Adding a bit of one of the 17 rare earth elements—Nos. 57 to 71 on the periodic table of elements–to a magnet in the engine of an electric or hybrid car increases the power and efficiency of the engine because rare earth magnets are the strongest type of permanent magnets now made. Rare earths improve the color in TV screens and in lasers. You’ll also find rare earth elements in tunable microwave resonators and terbium, one of the rare earth elements is a key ingredient in low energy light bulbs.
And we’re not talking about trace amounts of these elements either. The electric motor in a Toyota Prius uses about two pounds of neodymium in its permanent magnets. Each Prius battery also uses 20 to 30 pounds of another rate earth lanthanum.
Because the magnets in wind turbines are so huge—you need big magnets to maximize the amount of electricity generated from each revolution of the relatively slow-moving blades—these generators need large amounts of rare earth elements. It takes about a ton of neodymium for every one megawatt of generating capacity from wind turbines.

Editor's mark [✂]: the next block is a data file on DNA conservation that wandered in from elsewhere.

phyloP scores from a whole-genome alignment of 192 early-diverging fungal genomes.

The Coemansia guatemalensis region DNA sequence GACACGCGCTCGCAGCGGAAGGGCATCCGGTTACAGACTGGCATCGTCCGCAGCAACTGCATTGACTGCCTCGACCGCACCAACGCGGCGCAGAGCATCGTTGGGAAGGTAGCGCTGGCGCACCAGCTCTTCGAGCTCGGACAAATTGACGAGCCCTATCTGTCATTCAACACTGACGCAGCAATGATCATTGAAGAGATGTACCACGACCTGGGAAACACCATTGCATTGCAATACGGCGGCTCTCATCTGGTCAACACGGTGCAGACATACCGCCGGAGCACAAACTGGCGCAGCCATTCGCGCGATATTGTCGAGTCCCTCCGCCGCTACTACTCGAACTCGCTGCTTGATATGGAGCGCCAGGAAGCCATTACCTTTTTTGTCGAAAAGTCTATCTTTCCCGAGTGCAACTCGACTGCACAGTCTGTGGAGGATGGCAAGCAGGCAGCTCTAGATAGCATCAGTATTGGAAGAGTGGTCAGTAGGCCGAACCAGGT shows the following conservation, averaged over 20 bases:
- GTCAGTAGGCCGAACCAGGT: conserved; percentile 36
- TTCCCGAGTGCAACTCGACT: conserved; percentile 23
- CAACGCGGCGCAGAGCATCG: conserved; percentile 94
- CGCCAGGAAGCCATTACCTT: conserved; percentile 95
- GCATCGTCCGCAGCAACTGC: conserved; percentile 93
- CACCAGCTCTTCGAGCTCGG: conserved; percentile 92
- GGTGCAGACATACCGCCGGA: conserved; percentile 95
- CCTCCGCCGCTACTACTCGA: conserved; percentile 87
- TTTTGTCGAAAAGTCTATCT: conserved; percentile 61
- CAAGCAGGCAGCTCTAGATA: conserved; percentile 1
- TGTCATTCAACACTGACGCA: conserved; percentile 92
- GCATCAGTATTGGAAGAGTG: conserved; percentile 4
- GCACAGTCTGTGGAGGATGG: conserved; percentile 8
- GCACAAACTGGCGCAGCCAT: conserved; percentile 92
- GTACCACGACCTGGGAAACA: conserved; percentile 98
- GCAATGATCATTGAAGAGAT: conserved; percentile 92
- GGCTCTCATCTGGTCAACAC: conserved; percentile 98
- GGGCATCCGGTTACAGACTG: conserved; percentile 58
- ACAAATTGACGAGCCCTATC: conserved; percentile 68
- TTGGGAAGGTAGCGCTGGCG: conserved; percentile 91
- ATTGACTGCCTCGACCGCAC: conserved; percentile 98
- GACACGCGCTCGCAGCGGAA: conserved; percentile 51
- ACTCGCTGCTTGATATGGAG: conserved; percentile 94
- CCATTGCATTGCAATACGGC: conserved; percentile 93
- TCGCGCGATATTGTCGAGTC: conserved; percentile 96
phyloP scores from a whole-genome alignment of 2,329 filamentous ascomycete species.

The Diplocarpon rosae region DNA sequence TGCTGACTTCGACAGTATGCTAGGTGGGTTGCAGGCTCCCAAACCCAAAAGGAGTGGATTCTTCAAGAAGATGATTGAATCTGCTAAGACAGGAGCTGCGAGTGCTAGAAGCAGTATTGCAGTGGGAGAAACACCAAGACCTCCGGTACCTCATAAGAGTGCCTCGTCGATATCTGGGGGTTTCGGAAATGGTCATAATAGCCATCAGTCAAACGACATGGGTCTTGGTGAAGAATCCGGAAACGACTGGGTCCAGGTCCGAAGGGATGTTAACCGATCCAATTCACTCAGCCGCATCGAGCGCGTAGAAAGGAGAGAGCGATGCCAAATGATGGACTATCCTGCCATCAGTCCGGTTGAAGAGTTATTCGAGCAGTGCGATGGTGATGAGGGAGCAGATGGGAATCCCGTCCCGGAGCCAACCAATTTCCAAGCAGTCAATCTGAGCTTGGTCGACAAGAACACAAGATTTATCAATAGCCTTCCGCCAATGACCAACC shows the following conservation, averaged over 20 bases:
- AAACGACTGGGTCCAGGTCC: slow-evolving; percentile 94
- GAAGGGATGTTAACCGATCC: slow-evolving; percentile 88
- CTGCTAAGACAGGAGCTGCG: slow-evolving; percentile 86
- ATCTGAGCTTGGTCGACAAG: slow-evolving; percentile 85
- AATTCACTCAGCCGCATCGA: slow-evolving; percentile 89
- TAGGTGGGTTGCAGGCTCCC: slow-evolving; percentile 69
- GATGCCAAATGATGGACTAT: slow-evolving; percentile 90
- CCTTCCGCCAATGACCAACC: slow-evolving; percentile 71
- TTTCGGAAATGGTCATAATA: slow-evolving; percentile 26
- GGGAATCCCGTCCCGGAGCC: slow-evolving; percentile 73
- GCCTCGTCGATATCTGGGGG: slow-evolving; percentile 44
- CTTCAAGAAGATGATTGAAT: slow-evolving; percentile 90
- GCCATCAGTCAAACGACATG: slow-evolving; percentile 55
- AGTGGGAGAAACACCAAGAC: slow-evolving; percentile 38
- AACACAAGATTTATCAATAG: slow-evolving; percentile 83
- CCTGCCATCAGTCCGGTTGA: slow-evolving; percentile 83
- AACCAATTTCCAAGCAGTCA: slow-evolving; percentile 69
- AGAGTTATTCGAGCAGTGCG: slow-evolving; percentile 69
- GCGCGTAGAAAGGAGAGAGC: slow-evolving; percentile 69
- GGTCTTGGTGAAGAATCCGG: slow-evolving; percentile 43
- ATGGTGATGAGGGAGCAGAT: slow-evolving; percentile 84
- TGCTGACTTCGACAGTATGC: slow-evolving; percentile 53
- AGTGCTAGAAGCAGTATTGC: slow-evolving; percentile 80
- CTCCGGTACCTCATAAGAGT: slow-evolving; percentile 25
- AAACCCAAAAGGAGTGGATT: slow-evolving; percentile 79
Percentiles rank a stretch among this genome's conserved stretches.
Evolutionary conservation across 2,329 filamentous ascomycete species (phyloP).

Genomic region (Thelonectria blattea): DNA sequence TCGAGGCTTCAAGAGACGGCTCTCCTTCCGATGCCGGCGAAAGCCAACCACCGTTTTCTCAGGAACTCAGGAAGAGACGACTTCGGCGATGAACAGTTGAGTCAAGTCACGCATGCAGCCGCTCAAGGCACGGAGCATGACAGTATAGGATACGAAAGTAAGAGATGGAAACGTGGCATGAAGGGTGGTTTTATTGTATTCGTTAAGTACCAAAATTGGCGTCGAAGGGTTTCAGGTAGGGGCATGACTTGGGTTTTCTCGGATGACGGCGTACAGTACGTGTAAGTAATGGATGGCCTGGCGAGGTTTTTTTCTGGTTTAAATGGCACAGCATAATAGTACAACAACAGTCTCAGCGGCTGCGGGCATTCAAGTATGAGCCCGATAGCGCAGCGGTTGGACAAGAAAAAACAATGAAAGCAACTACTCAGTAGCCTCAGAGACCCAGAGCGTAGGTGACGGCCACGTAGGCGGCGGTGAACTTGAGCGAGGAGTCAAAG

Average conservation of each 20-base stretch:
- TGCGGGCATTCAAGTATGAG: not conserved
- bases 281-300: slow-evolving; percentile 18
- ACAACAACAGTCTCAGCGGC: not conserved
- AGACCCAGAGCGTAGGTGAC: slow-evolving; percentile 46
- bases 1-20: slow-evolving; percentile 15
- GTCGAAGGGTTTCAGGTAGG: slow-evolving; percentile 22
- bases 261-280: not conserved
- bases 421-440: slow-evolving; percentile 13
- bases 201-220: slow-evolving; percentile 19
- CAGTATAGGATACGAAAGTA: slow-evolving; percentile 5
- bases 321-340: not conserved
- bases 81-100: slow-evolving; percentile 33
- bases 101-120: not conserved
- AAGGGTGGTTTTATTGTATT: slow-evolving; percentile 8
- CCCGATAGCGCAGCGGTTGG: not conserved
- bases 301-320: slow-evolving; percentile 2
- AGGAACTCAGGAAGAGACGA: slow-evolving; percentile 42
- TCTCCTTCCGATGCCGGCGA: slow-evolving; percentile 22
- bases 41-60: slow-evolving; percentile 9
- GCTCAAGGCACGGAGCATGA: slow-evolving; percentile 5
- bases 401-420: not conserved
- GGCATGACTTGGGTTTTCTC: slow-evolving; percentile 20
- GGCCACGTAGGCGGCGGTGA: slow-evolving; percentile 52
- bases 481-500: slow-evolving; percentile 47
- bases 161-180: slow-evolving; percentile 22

Fortunately, despite their name, rare earth elements aren’t especially rare. They’re found in relatively high concentrations in the earth’s crust with one, cerium, coming in at the 25th most abundant element in the crust.
Global production came to about 140,000 metric tons of refined rare earths in 2008. Compare that to projected lithium production of 11,000 metric tons by 2012.
But supplies of the rare earths that can be profitably mined aren’t distributed evenly across the globe. Partly that’s the luck of the geologic draw. But mostly it’s a function of the huge environmental costs of mining these rare earths. The traditional method has been to bore holes into promising rock formations, pump acid down the holes to dissolve e some of the rare earths, and then pump the slurry into holding ponds for extraction of the rare earths. That extraction leaves behind a lake of water mixed with acid and various and sundry dissolved minerals.